There are very few plants that can add a tropical ambiance and dramatic accents to our desert landscapes as effectively as palm trees. Although our selection of suitable palms is somewhat limited by cold winter temperatures and low humidity, there are still plenty of heat-loving and drought tolerant options to choose from.
The only palm tree found naturally in Arizona is the California fan palm (Washingtonia filifera), but there are many other landscape-worthy palms that are well adapted to our climate. They need plenty of sun and excellent drainage to grow. With those two requirements met, palms are extremely resistant to many of the pests and diseases that are common here.
Palms either have long, feather-type fronds, or wide fan-type fronds, and all of the plant’s vertical growth is from the very top of the stem where its fronds also originate. In general, the fan-type palms are slightly more drought tolerant than the feathery-leaved ones, but they all need regular watering to get established.
Spring and summer are great times to plant a palm because they grow fastest in warm weather. Even if planted this month, palms should have plenty of time to get established before cold winter temperatures set in. Almost all of the palms we grow will need protection from a hard freeze when they’re small, but their hardiness typically improves with age. A noteworthy exception is the cold-sensitive queen palm (Arecastrum romanzoffianum), which isn’t suitable for use in colder microclimates, but does just fine in frost free areas of Tucson.
If you’re unsure whether or not a particular palm will grow in your neighborhood, try looking around to see if any of your neighbors are growing it. If one of your neighbors has a nice big queen palm growing in their yard, then you probably don’t live in a colder microclimate, and you should be able to grow any of the palms that we sell.
If you live in a colder pocket of the city, but still want a palm for your oasis, try a Mediterranean fan palm (Chamaerops humilis). This slow-growing, mess-free palm is the hardiest species we grow, surviving temperatures as low as 5°F and topping out at only about 15-20 feet tall.
Some people are surprised to learn that palms are more like grasses than they are like trees. Their non-invasive roots are typically shallow, and unlike trees, they aren’t able to heal over damage inflicted on their trunks (which is why palms should never be climbed with spurs or nails). When watering, a deep soaking to the depth of 2 feet is recommended, and good drainage is imperative. Watering frequency will vary depending on your soil type and the weather conditions, but a 2-4” layer of mulch over the root zone will help extend the amount of time between water applications by regulating temperature and reducing water loss.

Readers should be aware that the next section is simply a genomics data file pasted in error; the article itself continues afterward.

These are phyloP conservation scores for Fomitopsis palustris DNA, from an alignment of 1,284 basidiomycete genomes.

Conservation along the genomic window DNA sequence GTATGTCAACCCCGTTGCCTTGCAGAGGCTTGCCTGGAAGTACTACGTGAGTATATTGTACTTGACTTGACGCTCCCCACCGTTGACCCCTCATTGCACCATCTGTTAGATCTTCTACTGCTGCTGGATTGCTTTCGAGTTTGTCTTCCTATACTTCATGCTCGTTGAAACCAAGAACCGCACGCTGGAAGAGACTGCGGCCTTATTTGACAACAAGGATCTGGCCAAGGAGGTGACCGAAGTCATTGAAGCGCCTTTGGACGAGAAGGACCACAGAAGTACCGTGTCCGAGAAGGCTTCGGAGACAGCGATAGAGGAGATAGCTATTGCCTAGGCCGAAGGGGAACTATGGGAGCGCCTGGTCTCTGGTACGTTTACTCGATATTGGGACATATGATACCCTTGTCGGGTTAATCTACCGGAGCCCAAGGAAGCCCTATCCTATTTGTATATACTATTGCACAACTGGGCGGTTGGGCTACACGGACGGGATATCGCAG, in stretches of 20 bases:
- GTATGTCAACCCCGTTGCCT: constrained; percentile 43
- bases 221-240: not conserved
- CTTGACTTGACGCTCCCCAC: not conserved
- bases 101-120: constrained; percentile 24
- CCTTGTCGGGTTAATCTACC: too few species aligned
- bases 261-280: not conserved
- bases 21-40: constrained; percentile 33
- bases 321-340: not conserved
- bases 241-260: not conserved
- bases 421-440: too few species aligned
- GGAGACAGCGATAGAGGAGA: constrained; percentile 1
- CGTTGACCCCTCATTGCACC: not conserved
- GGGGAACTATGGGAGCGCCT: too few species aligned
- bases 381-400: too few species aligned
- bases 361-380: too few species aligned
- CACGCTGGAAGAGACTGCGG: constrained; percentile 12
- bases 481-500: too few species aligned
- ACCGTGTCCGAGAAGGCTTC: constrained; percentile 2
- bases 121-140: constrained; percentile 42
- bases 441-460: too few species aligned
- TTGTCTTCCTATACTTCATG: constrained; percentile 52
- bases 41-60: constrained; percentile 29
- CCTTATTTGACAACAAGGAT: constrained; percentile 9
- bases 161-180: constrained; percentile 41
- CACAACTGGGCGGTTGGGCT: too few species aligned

After a palm is established, regular fertilizing will help to keep it full and green. There are special “palm formula” fertilizers available on the market, but a good all-purpose fertilizer will do the trick, too. Spring and early summer are the prime times for feeding; fertilizing later in the year could spur frost tender growth when the plant should be slowing down in preparation for winter.
Palm trees need their green leaves to produce food and stay healthy, so it’s best to leave green leaves alone when pruning your palms. Brown leaves can be removed any time if you find them unsightly, but leaving them attached allows some palms to build up an attractive skirt that can help protect them from cold winter temperatures. Many palms will eventually shed dead leaves on their own, so tall palms growing over areas that experience more foot traffic should take higher precedence when it comes to keeping the canopy clean and trimmed. Unless the frond comes off without the use of a tool, it’s recommended to leave two inches of the stem (also called a petiole, or a boot) attached to the trunk.
Do you have a favorite palm for Arizona? To see a list of the types of palms we grow here at Civano Nursery, head over to our catalog, and click on the palm leaf at the bottom of the page to choose the palm category!